I found instructions for making the conversion and set up all of the equipment. But when I pushed down the play button on the tape player, it sprang up right away. I pushed it again and again and the same thing kept happening. Here’s where I did one smart thing: I took out my treasured Vultura Freeway tape and put in Sexual Roulette, which I treasure slightly less. Here’s where I made a bonehead move: I pushed play again and FORCED the button to stay down. Bad idea. I could tell that nothing was moving inside the player and I heard a sick sound. With trepidation, I slowly opened the door and my worst fears were realized. There was carnage, everywhere. A long section of the tape had come out of the cassette, and the mangled tape was tightly twisted around the apparatus. For a long time I tried to gingerly extract it, but the inevitable happened. The tape snapped.

Art & Carnage:

Art carnage

Stunned by the finality of it, I quietly fished out the pieces. I wondered where exactly the break occurred. Was it during “Bar of Pain”, when Art sang “Bar of pain. Not again.” Or maybe it was in “Deathwatch”, in the part that goes “Our luck has now run its course. All wagers lost on a fast dark horse.” Somehow what transpired seemed fitting, like it was a metaphor for the broken lives that Art sang about on the album.

Scene of the crime (after the body parts were removed):

Art scene of the crime

Postscript: I went to the iTunes Store, where I actually paid for and downloaded Sexual Roulette. The music sounds great, way better than it did on the tape. So there’s a happy ending. But hearing Sexual Roulette this way is only making me more determined to go digital with that demo, which remains in one piece. Anyone have a working tape player I can borrow?

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Back to the Beat

April 6, 2009

When it comes to buying concert tickets, I normally act swiftly and decisively. Seconds after tickets go on sale for a show I want to go to, I’m online, typing that captcha as quickly as I can decipher it. Or if I can avoid Ticketmaster’s outrageous service charges, I get to Zulu or Red Cat as fast as humanly possible.

The English Beat was a different story. I knew that the group was coming to Vancouver as part of its 30th anniversary tour, and I thought about buying tickets, but I didn’t do anything about it. This is despite the fact that music by the Beat figured prominently during my UBC days. Back then, I spent most of my free time in the Ubyssey student newspaper office. At the Ubyssey, we advocated for social justice in our reporting and otherwise partied hard. So it made total sense to listen to the English Beat – the multi-racial band perfected the art of combining political protest with insanely danceable ska rhythms on songs like “Stand Down Margaret” and “Two Swords”.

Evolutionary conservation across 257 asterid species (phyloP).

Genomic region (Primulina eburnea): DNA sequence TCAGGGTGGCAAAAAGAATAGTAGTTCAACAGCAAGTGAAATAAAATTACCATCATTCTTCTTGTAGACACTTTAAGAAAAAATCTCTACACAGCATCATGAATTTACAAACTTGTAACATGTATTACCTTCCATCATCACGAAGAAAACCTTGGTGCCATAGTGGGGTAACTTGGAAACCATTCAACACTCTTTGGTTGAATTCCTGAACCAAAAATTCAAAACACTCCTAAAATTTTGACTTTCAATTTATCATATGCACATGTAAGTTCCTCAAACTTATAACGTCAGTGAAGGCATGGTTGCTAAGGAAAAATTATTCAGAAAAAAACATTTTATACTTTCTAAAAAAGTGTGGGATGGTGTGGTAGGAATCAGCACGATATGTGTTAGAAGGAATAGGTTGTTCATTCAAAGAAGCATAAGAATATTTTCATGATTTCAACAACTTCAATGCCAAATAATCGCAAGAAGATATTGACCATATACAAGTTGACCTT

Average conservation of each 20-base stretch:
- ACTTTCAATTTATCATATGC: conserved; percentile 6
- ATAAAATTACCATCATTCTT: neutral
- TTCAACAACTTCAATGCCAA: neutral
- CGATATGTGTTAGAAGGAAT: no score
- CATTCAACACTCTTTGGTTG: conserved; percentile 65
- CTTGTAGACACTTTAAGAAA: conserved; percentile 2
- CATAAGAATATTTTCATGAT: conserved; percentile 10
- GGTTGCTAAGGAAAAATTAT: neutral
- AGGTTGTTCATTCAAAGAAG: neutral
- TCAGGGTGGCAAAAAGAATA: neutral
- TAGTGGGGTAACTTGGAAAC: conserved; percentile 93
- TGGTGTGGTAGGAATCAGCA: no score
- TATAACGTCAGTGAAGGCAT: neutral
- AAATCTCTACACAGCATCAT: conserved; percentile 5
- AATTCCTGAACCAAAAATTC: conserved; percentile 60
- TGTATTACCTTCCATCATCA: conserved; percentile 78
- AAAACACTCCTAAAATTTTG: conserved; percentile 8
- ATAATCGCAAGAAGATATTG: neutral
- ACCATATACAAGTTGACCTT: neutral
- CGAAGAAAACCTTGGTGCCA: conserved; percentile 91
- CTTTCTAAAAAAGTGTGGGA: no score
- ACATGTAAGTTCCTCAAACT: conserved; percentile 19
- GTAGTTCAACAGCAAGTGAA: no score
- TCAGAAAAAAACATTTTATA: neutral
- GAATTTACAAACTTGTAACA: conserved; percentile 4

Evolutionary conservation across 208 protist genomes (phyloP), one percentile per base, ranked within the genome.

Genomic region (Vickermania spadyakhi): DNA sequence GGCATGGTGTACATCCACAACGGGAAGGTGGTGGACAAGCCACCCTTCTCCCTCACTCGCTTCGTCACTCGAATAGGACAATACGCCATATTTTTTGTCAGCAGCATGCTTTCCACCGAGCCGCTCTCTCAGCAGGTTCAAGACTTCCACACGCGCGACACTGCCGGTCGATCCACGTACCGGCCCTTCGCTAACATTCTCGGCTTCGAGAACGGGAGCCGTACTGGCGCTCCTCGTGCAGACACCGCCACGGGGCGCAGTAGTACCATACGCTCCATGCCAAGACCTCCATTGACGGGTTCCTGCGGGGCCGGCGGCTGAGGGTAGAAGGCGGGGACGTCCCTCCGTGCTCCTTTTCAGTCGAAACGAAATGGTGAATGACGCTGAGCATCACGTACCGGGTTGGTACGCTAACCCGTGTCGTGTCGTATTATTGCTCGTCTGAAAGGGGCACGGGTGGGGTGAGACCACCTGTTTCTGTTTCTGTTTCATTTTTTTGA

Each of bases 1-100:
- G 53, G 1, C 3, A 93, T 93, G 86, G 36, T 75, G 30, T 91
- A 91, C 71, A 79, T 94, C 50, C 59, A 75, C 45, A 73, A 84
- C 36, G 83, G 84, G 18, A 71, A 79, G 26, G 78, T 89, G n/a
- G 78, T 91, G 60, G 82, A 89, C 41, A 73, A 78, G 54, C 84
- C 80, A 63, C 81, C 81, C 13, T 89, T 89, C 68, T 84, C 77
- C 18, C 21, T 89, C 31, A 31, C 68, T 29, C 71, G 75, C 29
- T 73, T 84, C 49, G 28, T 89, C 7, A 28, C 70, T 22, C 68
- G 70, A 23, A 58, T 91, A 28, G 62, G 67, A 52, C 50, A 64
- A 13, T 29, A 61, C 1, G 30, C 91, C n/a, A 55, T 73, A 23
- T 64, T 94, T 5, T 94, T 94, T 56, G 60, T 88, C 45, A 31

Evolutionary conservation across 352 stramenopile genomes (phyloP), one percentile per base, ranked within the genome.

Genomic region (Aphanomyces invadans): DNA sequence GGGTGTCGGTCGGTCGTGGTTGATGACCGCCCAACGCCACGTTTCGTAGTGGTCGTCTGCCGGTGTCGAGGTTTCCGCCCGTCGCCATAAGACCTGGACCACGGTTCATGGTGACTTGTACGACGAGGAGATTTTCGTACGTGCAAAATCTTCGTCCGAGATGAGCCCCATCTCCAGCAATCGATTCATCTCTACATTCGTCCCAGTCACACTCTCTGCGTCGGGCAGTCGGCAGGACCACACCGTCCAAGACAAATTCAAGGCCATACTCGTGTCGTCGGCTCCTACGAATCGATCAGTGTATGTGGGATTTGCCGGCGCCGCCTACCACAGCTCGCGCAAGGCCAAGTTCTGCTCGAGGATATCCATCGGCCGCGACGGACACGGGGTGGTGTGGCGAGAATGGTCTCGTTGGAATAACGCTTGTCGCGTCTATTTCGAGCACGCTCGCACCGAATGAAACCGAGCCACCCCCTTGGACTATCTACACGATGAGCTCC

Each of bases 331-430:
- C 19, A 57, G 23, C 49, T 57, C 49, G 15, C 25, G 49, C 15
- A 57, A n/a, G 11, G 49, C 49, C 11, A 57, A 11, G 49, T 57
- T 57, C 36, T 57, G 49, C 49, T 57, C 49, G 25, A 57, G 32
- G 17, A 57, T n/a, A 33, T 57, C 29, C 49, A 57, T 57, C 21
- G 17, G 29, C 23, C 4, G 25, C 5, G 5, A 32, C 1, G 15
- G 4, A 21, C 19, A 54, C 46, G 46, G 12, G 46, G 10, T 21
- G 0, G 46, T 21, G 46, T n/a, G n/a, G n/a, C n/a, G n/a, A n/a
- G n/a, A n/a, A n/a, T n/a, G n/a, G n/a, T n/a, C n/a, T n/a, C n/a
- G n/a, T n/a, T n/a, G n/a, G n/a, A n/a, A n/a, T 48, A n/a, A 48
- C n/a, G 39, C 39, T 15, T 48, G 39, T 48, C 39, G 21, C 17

English Beat

Somehow I never saw the Beat in concert, which meant they were on my list of bands to see before I die. But I hesitated. One reason is because I now listen to a lot of whispery music of the Nick Drake/Bon Iver/Keren Ann variety, so I wasn’t sure if I could relate to the Beat’s exuberance anymore. As well, the version of the English Beat that performed at Richard’s last Saturday only had one original member: Dave Wakeling. While he was the Beat’s frontman, I’m always suspicious of “revival” bands, like the ones that play at the River Rock Casino. I worried that the English Beat without key original members Saxa or Ranking Roger just wouldn’t be the same. Then a friend told me she was going, and other friends said they would be there, and I was sufficiently swayed to buy a ticket the day before the gig.

About two songs in I knew I made the right decision. Wakeling and the band played a rousing version of “Tears of a Clown”, and that alone made my night. I’ve always loved the Beat’s cover of the Smokey Robinson tune, and it was a thrill to hear it live. They went on to play a substantial set of most of the Beat’s best-known songs, and also some by General Public. Aside from Wakeling (who was in good form), and Ranking Roger substitute toaster Antonee First Class, none of the band members stood out. But they did a credible job on the old material and got me to move a bit on the dancefloor. It brought back memories of dancing our asses off to mix tapes with Beat songs at sweaty house parties.

Cross one must-see band off the list. Now back to our regularly scheduled programming of Nick Drake et al. for more quiet contemplation.

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QOTSA Cover at a Strings Concert?!

April 3, 2009

Click-click-click-click.

Ah, the four hits of jam block at the beginning of Queens Of The Stone Age’s “Little Sister”. This new band that I’ve been practicing with for the past few weeks performed our cover of that song last night, and it was pretty awesome (despite the fact that I had to use my plastic MP cowbell instead of a jam block). By the way, in the band, I’m the only guy from a different school. So when I first heard that we were going to perform at their school strings concert, I just laughed to myself. I honestly don’t think something like that would ever happen at my school.

There are actually some people who think that the song we played is a harsh song. I guess they haven’t really heard too much metal. My friend Cole who was singing and playing guitar that night was so stoked, he had asked four different people to film the one song. Overall, the whole thing was pretty good. But you can judge for yourself: